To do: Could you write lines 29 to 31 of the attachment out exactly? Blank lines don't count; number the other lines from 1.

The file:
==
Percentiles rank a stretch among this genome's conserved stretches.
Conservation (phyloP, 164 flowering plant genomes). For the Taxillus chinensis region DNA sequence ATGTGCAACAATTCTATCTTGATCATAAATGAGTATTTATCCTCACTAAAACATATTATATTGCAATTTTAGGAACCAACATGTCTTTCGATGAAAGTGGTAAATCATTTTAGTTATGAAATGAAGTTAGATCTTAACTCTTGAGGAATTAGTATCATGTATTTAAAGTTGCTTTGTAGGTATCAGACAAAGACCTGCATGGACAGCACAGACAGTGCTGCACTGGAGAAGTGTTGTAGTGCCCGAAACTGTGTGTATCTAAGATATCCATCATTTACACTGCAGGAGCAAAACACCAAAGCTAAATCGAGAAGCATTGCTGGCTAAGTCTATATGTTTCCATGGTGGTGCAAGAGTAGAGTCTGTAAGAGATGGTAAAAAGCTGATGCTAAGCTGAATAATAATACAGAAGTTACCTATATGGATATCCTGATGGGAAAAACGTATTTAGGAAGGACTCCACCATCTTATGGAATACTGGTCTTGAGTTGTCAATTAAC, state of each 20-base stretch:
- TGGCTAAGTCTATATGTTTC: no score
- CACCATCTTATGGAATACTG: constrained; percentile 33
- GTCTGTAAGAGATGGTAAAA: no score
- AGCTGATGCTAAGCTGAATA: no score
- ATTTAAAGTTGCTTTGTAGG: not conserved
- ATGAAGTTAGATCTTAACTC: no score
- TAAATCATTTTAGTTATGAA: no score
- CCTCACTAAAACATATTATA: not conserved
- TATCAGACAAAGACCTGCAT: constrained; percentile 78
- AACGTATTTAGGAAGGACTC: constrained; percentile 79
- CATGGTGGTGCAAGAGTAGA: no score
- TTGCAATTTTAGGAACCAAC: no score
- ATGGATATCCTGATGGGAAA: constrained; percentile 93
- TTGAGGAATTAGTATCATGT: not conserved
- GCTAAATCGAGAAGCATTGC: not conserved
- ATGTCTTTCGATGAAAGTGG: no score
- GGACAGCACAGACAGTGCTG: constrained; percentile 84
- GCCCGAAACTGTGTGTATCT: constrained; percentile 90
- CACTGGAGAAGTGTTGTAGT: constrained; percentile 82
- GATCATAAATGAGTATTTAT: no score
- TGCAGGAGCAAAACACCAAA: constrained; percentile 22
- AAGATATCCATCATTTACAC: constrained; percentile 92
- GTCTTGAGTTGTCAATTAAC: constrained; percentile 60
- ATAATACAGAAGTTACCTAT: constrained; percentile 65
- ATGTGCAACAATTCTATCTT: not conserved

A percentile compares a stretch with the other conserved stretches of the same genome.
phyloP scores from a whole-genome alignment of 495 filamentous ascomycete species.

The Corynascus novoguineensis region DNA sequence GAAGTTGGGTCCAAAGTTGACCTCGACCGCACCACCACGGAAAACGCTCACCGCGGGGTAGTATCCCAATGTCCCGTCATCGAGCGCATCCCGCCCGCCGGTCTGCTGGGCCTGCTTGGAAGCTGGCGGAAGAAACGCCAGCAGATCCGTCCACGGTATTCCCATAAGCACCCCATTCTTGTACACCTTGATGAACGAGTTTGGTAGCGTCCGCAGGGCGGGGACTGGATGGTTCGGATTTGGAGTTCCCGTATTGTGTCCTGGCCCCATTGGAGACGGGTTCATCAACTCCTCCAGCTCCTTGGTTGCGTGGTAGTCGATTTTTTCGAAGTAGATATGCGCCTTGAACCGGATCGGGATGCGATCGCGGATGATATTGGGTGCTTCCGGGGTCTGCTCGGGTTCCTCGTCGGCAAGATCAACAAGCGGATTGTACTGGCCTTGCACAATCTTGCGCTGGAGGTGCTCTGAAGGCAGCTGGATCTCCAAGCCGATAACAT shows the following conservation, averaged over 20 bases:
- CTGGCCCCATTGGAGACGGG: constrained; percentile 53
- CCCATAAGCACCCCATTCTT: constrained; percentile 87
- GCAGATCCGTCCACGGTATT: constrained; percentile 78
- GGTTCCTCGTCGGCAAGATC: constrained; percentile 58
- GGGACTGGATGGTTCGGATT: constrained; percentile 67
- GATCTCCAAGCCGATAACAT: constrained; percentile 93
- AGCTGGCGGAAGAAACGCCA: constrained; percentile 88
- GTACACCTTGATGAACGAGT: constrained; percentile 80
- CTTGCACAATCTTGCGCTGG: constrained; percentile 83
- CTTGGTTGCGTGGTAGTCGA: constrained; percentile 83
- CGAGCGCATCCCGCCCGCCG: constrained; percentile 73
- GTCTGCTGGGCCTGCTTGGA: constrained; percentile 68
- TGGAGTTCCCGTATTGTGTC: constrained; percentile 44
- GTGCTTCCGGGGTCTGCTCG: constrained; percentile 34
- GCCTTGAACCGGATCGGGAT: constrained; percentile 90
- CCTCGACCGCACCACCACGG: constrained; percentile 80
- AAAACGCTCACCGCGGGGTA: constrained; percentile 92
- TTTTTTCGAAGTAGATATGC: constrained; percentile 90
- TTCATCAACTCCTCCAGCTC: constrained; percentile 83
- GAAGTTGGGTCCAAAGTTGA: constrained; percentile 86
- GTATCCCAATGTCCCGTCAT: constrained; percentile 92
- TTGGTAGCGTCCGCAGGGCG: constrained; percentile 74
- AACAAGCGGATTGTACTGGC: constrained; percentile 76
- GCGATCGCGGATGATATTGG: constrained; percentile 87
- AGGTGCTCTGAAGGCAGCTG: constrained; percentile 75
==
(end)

phyloP scores from a whole-genome alignment of 495 filamentous ascomycete species.

The Corynascus novoguineensis region DNA sequence GAAGTTGGGTCCAAAGTTGACCTCGACCGCACCACCACGGAAAACGCTCACCGCGGGGTAGTATCCCAATGTCCCGTCATCGAGCGCATCCCGCCCGCCGGTCTGCTGGGCCTGCTTGGAAGCTGGCGGAAGAAACGCCAGCAGATCCGTCCACGGTATTCCCATAAGCACCCCATTCTTGTACACCTTGATGAACGAGTTTGGTAGCGTCCGCAGGGCGGGGACTGGATGGTTCGGATTTGGAGTTCCCGTATTGTGTCCTGGCCCCATTGGAGACGGGTTCATCAACTCCTCCAGCTCCTTGGTTGCGTGGTAGTCGATTTTTTCGAAGTAGATATGCGCCTTGAACCGGATCGGGATGCGATCGCGGATGATATTGGGTGCTTCCGGGGTCTGCTCGGGTTCCTCGTCGGCAAGATCAACAAGCGGATTGTACTGGCCTTGCACAATCTTGCGCTGGAGGTGCTCTGAAGGCAGCTGGATCTCCAAGCCGATAACAT shows the following conservation, averaged over 20 bases:
- CTGGCCCCATTGGAGACGGG: constrained; percentile 53